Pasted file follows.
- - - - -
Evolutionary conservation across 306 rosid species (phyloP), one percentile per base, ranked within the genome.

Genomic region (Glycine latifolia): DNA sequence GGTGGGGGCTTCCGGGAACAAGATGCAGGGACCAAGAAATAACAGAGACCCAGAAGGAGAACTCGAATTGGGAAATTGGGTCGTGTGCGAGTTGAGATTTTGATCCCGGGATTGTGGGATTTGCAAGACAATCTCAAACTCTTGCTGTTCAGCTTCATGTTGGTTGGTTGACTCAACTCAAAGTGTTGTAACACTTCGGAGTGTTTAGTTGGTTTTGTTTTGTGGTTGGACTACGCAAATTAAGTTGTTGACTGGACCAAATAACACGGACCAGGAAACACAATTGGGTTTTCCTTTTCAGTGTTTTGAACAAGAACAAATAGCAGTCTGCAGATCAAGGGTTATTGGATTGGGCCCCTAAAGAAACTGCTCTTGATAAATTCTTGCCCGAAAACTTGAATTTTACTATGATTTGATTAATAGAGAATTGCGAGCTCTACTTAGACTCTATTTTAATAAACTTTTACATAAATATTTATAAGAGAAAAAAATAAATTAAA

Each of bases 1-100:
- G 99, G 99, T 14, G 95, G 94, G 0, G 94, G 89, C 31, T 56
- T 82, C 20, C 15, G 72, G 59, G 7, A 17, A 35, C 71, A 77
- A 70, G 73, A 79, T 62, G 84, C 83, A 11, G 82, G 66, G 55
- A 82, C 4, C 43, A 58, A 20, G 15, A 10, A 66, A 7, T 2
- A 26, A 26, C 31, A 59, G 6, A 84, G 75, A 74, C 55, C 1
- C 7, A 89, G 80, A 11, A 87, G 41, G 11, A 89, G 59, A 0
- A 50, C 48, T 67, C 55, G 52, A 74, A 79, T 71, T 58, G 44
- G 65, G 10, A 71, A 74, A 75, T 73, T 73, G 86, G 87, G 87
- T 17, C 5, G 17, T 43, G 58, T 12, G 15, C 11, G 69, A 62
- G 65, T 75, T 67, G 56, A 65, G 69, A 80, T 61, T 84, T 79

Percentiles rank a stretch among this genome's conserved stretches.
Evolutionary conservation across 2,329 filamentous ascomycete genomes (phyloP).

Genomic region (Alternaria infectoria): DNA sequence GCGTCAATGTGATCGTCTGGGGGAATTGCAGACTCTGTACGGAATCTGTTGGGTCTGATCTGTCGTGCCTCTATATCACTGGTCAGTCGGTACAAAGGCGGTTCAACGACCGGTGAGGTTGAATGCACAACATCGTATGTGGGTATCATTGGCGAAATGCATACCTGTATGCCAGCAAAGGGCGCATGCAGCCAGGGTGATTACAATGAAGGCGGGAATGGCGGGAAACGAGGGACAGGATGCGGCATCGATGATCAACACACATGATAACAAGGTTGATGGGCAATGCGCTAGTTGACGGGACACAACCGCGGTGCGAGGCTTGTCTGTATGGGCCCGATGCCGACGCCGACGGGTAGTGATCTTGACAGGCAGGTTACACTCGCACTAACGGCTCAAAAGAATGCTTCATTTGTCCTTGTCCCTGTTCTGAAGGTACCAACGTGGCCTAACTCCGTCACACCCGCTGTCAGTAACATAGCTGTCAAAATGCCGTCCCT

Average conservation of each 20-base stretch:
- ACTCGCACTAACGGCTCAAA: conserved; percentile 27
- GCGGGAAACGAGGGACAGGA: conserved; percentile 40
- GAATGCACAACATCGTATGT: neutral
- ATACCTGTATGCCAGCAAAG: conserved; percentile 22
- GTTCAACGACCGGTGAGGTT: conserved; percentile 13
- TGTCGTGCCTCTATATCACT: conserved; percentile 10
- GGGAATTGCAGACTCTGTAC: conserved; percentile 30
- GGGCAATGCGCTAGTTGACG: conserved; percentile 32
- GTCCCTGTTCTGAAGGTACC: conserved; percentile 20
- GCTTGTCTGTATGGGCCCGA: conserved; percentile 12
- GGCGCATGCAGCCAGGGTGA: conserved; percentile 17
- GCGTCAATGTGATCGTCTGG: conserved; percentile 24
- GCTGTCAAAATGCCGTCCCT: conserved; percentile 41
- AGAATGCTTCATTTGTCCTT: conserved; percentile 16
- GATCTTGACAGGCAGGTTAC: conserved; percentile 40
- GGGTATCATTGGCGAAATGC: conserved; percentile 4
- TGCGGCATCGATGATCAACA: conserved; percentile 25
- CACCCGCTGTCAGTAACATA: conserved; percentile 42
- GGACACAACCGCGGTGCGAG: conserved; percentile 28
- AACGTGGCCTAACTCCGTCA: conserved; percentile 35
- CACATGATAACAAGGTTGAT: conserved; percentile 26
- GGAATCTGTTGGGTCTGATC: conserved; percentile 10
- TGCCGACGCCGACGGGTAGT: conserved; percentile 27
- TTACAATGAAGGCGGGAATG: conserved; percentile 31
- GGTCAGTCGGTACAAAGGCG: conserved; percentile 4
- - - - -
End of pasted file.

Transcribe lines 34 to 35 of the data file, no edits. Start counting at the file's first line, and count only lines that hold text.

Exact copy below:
- TGCGGCATCGATGATCAACA: conserved; percentile 25
- CACCCGCTGTCAGTAACATA: conserved; percentile 42